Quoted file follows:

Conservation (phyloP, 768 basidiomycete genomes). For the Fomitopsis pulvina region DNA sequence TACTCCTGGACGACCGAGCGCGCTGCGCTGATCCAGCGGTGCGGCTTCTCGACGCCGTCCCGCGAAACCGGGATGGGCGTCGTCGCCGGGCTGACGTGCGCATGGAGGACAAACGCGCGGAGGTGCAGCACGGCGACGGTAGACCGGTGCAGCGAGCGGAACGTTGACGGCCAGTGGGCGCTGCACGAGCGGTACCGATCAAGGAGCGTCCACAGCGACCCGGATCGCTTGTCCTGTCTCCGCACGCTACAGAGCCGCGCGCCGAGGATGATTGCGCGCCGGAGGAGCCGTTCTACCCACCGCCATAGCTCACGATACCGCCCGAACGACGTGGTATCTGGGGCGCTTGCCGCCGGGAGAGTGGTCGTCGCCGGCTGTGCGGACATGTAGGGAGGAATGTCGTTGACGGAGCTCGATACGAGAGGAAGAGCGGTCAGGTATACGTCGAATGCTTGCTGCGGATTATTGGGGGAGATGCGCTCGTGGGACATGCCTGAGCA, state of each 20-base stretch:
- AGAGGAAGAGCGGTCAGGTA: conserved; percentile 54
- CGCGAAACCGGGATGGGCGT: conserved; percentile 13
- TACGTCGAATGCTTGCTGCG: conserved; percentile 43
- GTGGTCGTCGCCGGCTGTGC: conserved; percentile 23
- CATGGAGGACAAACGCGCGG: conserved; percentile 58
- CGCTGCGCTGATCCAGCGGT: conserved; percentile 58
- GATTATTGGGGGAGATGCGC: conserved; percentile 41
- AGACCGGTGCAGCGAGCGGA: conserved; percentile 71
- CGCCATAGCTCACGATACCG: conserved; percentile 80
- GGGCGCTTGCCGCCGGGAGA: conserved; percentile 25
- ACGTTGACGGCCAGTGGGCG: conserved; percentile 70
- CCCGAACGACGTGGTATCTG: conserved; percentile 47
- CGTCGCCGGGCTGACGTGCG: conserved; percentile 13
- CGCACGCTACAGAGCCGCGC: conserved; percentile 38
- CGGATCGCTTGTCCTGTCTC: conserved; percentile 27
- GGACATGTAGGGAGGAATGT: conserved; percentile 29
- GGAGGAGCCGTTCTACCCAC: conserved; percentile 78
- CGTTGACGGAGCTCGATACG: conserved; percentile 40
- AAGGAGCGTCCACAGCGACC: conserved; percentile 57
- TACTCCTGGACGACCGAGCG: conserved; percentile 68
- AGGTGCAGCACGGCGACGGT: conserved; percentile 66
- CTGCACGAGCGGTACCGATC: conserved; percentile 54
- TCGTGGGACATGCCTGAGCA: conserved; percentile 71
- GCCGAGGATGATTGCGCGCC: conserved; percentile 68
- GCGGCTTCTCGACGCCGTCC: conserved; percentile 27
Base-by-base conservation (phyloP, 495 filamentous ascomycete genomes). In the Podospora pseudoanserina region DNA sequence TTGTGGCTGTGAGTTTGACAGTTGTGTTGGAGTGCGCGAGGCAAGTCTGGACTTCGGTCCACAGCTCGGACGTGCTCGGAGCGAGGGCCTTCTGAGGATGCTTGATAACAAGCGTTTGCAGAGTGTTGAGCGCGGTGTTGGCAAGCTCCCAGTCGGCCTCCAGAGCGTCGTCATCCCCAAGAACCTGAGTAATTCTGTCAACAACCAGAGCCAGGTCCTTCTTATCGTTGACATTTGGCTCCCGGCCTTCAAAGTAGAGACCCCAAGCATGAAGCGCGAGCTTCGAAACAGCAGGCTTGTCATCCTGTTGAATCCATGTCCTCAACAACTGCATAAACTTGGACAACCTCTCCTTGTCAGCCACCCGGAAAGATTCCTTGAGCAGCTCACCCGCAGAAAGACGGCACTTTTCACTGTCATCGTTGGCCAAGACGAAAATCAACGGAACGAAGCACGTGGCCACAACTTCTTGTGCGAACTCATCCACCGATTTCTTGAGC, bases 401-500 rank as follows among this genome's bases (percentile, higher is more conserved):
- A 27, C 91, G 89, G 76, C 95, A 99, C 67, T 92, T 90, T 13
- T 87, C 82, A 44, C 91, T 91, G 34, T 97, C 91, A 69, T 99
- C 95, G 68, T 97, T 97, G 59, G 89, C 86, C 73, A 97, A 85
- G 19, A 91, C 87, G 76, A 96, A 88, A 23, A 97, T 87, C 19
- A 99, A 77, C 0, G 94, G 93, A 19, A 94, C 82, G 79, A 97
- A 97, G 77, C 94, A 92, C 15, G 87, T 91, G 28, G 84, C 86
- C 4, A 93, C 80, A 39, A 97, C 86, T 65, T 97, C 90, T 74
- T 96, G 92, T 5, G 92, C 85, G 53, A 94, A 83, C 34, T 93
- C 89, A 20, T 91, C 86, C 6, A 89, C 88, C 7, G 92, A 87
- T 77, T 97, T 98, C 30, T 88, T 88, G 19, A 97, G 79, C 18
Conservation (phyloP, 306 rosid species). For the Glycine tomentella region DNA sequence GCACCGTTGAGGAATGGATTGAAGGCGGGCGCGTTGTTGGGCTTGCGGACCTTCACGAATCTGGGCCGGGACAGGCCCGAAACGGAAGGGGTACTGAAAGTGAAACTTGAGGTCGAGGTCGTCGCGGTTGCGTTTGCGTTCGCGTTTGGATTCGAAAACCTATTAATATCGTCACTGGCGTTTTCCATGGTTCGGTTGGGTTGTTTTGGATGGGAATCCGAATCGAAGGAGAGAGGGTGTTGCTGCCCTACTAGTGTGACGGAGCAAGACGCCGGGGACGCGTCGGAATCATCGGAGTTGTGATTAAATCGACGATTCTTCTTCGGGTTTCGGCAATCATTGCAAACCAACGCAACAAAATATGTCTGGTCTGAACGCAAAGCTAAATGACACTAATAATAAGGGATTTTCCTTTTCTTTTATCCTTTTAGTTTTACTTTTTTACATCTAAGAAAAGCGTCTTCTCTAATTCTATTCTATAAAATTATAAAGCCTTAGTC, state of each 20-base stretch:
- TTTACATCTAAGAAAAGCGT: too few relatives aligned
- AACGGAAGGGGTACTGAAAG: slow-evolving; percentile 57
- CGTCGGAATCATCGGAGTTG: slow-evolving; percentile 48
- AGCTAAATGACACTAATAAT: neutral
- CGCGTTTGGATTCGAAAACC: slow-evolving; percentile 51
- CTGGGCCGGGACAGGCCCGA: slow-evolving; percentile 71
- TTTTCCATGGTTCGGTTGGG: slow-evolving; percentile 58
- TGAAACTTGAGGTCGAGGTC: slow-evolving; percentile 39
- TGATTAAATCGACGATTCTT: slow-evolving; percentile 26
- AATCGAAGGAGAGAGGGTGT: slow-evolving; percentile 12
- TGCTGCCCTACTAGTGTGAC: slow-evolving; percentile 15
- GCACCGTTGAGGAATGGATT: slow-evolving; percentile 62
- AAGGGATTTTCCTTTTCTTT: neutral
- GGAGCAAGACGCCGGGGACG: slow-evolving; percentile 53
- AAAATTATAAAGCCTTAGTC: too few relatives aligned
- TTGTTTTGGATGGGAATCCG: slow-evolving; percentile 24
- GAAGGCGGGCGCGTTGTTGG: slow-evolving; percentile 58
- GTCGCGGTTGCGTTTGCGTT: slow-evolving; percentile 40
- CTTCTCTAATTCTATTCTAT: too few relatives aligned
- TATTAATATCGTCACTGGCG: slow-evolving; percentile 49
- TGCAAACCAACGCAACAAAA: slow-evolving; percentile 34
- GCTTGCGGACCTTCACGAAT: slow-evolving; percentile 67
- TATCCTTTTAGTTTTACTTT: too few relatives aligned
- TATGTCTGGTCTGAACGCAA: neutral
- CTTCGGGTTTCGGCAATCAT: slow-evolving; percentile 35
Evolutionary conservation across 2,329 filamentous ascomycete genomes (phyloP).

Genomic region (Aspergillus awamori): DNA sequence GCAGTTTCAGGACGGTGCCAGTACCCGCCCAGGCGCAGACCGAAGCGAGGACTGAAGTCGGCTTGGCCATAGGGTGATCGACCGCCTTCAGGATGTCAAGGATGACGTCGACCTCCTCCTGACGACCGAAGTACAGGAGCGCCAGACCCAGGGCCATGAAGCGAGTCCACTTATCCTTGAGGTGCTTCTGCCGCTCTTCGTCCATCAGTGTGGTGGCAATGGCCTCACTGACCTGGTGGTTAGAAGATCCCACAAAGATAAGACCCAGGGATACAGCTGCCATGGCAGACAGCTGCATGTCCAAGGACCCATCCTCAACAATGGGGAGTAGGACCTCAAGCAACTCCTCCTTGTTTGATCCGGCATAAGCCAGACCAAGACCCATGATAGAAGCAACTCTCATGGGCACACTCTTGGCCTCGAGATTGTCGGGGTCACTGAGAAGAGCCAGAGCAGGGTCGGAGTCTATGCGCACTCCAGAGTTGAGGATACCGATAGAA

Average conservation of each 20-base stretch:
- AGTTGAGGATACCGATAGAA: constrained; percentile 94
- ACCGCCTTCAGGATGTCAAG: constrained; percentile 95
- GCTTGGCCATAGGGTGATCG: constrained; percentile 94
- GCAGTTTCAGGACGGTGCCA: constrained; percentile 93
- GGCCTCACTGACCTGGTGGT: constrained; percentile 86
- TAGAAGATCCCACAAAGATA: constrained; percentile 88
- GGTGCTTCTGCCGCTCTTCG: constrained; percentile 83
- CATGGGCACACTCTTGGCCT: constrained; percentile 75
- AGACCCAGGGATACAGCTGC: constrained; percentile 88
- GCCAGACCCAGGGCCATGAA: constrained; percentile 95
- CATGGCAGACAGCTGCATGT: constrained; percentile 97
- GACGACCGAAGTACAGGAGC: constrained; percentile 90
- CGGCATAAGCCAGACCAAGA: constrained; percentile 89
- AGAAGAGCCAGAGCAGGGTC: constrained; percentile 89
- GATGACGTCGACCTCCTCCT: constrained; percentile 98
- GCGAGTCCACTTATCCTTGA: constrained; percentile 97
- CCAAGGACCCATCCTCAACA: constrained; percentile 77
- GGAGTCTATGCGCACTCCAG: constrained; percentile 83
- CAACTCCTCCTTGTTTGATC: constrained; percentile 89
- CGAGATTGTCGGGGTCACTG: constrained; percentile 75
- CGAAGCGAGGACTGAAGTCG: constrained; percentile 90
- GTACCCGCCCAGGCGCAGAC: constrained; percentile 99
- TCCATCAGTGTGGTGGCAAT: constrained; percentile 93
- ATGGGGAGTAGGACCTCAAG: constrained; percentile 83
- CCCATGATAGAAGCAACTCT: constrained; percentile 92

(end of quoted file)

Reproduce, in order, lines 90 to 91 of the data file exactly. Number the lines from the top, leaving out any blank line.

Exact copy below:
- ATGGGGAGTAGGACCTCAAG: constrained; percentile 83
- CCCATGATAGAAGCAACTCT: constrained; percentile 92